After dividing the leukemia samples into AML and ALL, we noted similar levels of all NPM1 transcripts in both types of leukemia. Consequently, differences were observed between each disease and HV (Fig. 3a–c). Similarly, we did not observe significant differences in NPM1 transcript levels between AML FAB subtypes (Additional file 1: Figure S2A–C). Because the studied cell samples were extracted from PB or BM, we tested whether NPM1 transcript levels depended on tissue type. Comparing the patient samples, we found a significantly higher level of NPM1.3 transcript in BM versus PB (Fig. 3f). The levels of NPM1.1 and NPM1.2 did not differ between PB and BM (Fig. 3d, e).

Fig. 3

The comparison of three NPM1 transcript levels in leukemia samples stratified by the disease types (ac), source tissue type (BM or PB) (df), and NPM1 mutation status (gi). Each dot represents one sample. Background boxplots show the median (a line in the middle) and the first and third quartiles (the bottom and top of the box). Due to the small number of ALL samples, statistical analysis was not applied to the plots ac. Plots di, drawn excluding HV samples, include t-test p values (statistically significant indicated in red)

To test whether NPM1 expression depends on the mutation status, we divided the studied leukemia samples into the following groups: (i) NPM1-mut leukemia (with a tetranucleotide insertion in exon 12 of the NPM1 gene, 15 samples) vs. leukemia without an NPM1 mutation (wt, 51 samples); (ii) FLT3-mut leukemia (with FLT3-ITD, 9 samples) vs. leukemia without a FLT3 mutation (wt, 57 samples); and (iii) leukemia with a RUNX1/RUNX1T1 fusion gene, generated as a result of translocation t(8;21) (4 samples) vs. leukemia samples without this translocation (wt, 62 samples). As shown in Fig. 3h, we observed a statistically significant decrease of NPM1.2 transcript in NPM1-mut samples compared to the samples without an NPM1 mutation. The level of NPM1.2 transcript in NPM1-mutated leukemia was close to the level noted for HV. The levels of NPM1.1 and NPM1.3 did not differ between leukemia samples divided according to NPM1 mutation status (Fig. 3g, i). We did not observe a significant impact of the FLT3 mutation on the level of NPM1 transcripts, although the level of NPM1.2 was slightly lower in FLT3-mutated samples vs. samples without this mutation (Additional file 1: Figure S2D–F). In the samples with RUNX1/RUNX1T1, the levels of NPM1 transcripts were higher compared to the samples without t(8;21), but the number of samples with RUNX1/RUNX1T1 was too small to perform statistical analysis (Additional file 1: Figure S2G–I). As all samples with t(8;21) were extracted from BM cells, the plots were drawn excluding PB samples.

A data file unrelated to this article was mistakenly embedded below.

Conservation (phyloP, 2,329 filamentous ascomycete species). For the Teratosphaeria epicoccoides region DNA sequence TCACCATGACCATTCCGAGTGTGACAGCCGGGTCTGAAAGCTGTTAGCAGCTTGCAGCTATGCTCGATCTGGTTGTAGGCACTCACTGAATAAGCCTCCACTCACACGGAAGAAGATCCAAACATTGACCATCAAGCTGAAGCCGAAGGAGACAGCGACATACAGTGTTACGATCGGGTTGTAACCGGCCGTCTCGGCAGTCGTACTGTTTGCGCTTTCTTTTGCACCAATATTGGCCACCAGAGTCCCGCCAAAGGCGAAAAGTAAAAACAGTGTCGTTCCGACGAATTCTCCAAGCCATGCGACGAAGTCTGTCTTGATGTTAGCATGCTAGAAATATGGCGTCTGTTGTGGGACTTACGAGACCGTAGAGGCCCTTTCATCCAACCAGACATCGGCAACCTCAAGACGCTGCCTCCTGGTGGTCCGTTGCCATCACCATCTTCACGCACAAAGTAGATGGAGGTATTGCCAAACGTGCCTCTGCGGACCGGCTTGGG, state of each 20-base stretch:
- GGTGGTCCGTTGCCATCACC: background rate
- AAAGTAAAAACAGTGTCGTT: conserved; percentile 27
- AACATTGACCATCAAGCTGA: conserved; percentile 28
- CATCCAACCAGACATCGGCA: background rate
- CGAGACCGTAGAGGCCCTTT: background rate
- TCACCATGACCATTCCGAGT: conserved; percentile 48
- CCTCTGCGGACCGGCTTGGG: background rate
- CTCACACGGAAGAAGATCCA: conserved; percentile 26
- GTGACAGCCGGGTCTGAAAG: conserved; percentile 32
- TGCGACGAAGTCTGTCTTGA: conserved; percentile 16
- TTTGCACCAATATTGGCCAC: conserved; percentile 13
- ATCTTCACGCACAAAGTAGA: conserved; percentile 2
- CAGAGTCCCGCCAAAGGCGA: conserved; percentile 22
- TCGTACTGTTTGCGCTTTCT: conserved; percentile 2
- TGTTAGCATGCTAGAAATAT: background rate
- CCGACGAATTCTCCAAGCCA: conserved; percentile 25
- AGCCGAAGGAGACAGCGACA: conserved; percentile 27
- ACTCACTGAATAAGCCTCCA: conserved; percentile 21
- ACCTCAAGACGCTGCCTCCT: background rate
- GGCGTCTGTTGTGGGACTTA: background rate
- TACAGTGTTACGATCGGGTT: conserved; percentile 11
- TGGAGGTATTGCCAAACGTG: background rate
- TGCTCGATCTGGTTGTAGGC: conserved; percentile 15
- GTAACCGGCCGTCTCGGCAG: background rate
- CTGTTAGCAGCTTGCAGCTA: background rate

Analyzing the impact of the white blood cell (WBC) count, sex and age of patients, we found no influence of these variables on the level of NPM1 transcripts (Additional file 1: Table S5).

Impact of NPM1 transcript levels on patient outcome

As the patients were recruited starting from 2007, we were able to monitor their outcome for more than 10 years. Forty-seven out of 66 patients died during this time, and the remaining patients are still alive or stopped contacting the clinic. To evaluate the impact of NPM1 transcript levels measured at the time of diagnosis and other variables (mutation status, WBC, sex) on further patient outcome, we applied Kaplan–Meier analysis. In the entire group of patients, median disease-free survival (DFS) and median overall survival (OS) were equal to 2 and 12 months, respectively (Additional file 1: Figure S3A, B). To analyze the impact of NPM1 transcript levels on DFS and OS, we dichotomized samples based on the median level of the particular NPM1 transcript. The results are shown in Fig. 4 and Additional file 1: Table S6. For all three NPM1 transcripts, a high level of expression was associated with shorter DFS and shorter OS. However, the differences between the two survival curves were statistically significant only for NPM1.1 and NPM1.3 levels in the case of DFS (Fig. 4a, c) and for NPM1.1 in the case of OS (Fig. 4d). NPM1 and FLT3 mutation status and sex had no impact on DFS and OS (Additional file 1: Figure S3C–F, I, J, Table S6). From the clinical features, only the WBC count seemed to be relevant for patient outcome. Patients with high WBC number had shorter DFS and OS, although the difference between DFS curves was less evident (p = 0.054) (Additional file 1: Figure S3 G, H, Table S6).

Fig. 4

Disease free survival (DFS) (ac) and overall survival (OS) (df) of 66 leukemia patients divided according to the level of NPM1.1 (a, d), NPM1.2 (b, e) and NPM1.3 (c, f) transcripts. Log-rank test p values < 0.05 indicate statistically significant differences between two curves

RNA-seq-based analysis of the expression of the NPM1 gene and corresponding transcripts